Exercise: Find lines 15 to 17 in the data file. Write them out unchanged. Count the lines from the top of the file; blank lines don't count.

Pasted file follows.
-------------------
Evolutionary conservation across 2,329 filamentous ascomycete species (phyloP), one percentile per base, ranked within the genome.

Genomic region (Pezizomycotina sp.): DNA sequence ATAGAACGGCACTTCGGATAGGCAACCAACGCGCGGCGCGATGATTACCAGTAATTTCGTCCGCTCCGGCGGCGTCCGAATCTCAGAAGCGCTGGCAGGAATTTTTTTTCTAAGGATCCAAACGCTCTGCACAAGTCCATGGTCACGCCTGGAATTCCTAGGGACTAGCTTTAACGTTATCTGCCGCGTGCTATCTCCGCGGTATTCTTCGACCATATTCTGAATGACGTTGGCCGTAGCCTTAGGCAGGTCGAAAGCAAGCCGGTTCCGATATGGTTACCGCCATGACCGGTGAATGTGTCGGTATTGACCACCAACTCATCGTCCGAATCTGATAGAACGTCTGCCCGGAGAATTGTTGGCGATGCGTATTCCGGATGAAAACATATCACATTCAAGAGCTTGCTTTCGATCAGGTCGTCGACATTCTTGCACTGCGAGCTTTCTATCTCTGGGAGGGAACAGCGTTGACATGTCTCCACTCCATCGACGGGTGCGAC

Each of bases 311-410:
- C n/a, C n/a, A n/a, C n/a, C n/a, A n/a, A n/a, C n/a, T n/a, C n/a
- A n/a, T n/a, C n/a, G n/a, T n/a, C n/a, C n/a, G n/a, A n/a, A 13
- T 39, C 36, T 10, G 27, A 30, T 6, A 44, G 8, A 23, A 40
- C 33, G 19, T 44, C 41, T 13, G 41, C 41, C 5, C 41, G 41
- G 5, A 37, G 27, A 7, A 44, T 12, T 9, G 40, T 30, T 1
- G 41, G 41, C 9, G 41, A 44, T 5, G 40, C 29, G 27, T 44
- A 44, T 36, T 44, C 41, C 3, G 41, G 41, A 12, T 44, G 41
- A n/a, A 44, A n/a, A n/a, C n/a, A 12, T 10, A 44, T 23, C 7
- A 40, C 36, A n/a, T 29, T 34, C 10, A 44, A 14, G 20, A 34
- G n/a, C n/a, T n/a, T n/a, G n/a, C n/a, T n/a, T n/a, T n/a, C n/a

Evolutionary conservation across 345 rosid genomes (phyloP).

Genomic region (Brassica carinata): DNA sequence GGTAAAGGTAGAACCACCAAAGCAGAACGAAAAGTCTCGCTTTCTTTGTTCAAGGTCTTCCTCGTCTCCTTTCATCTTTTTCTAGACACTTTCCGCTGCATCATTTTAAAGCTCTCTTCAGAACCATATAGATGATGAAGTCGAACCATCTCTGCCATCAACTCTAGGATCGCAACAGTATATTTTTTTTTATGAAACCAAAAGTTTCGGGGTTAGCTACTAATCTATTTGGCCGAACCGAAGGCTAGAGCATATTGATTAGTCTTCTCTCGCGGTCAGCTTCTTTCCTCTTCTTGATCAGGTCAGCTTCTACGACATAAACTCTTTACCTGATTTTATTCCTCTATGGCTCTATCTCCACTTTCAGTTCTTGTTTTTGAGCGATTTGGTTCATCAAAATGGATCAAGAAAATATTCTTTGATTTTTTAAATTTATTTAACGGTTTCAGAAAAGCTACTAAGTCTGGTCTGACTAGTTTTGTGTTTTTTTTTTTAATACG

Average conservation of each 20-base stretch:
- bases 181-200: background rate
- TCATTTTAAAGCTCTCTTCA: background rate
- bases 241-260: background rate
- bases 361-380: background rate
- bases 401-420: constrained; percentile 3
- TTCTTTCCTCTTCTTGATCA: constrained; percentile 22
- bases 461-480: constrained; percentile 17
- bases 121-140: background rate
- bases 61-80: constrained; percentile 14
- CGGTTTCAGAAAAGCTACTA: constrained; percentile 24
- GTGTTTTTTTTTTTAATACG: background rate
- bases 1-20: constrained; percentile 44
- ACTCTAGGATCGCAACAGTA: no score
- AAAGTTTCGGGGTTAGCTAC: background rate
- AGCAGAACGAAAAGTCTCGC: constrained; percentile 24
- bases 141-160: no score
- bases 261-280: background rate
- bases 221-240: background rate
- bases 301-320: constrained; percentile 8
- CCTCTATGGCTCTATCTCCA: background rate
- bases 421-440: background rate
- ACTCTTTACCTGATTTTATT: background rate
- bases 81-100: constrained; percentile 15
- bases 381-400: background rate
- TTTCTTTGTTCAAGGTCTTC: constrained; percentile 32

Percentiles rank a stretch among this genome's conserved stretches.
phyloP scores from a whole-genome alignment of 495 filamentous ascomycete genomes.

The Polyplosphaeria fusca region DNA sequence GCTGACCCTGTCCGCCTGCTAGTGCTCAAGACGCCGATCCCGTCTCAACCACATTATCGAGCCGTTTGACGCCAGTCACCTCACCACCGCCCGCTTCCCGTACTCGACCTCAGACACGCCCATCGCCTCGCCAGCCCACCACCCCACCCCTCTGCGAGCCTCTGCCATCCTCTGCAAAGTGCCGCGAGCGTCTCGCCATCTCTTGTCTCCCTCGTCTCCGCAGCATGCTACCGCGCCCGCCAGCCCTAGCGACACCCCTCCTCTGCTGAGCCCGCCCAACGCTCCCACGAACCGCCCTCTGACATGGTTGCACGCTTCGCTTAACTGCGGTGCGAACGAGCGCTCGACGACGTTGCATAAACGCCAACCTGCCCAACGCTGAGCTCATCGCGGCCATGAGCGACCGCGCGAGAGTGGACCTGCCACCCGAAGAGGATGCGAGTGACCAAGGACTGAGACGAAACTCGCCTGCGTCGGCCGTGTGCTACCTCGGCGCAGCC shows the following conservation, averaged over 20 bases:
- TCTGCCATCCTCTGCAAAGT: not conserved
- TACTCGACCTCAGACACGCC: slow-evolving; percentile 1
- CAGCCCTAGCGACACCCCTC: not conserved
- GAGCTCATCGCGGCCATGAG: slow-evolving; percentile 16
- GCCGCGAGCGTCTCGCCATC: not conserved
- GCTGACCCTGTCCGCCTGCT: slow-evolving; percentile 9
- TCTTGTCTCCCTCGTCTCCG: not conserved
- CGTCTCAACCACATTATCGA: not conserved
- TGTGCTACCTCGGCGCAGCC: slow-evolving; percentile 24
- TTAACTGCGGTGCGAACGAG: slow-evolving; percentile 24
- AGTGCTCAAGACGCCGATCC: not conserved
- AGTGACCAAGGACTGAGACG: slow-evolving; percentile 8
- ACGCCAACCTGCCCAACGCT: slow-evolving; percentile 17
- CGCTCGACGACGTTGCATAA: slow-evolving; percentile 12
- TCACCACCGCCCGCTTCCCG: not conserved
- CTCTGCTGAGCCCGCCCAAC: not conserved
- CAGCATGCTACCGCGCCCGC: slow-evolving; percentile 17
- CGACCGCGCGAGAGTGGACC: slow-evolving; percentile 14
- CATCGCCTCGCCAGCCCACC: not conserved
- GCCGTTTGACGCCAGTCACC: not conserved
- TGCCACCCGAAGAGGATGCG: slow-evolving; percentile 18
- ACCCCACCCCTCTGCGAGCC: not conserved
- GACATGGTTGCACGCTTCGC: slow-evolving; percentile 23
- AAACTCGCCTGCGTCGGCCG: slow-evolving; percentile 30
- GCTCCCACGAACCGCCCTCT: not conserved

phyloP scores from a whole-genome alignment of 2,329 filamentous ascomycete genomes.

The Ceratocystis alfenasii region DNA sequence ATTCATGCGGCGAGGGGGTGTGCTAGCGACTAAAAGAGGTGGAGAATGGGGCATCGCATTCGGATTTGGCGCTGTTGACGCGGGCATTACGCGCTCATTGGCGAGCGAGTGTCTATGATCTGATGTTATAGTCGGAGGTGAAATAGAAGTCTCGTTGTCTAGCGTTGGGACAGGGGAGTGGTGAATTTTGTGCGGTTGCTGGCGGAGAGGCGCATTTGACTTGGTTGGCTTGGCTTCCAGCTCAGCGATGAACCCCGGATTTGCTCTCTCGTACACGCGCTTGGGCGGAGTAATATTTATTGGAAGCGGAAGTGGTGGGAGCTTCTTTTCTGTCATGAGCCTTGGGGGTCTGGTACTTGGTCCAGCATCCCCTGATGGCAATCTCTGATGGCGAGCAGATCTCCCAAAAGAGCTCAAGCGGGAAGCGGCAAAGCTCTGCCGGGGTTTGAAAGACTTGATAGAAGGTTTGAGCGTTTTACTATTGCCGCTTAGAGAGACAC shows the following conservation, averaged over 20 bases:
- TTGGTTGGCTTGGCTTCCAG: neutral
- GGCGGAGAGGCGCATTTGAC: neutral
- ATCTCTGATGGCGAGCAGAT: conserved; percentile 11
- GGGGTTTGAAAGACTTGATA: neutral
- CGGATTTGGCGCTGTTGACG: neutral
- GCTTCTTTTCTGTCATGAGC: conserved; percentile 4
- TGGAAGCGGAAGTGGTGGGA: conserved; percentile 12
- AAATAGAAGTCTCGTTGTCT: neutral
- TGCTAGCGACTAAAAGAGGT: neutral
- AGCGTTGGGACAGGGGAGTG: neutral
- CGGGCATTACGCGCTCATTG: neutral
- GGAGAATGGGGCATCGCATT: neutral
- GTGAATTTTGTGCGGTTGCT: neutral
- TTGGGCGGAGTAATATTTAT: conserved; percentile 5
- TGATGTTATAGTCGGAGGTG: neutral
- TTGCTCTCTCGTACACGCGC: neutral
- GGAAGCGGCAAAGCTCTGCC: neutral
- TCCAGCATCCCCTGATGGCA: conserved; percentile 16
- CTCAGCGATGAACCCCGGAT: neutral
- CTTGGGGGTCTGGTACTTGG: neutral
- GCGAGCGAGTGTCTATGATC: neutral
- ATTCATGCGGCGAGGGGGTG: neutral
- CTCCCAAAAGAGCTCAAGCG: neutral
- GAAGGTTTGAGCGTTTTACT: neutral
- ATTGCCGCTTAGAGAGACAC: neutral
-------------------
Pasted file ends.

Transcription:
Genomic region (Brassica carinata): DNA sequence GGTAAAGGTAGAACCACCAAAGCAGAACGAAAAGTCTCGCTTTCTTTGTTCAAGGTCTTCCTCGTCTCCTTTCATCTTTTTCTAGACACTTTCCGCTGCATCATTTTAAAGCTCTCTTCAGAACCATATAGATGATGAAGTCGAACCATCTCTGCCATCAACTCTAGGATCGCAACAGTATATTTTTTTTTATGAAACCAAAAGTTTCGGGGTTAGCTACTAATCTATTTGGCCGAACCGAAGGCTAGAGCATATTGATTAGTCTTCTCTCGCGGTCAGCTTCTTTCCTCTTCTTGATCAGGTCAGCTTCTACGACATAAACTCTTTACCTGATTTTATTCCTCTATGGCTCTATCTCCACTTTCAGTTCTTGTTTTTGAGCGATTTGGTTCATCAAAATGGATCAAGAAAATATTCTTTGATTTTTTAAATTTATTTAACGGTTTCAGAAAAGCTACTAAGTCTGGTCTGACTAGTTTTGTGTTTTTTTTTTTAATACG

Average conservation of each 20-base stretch:
- bases 181-200: background rate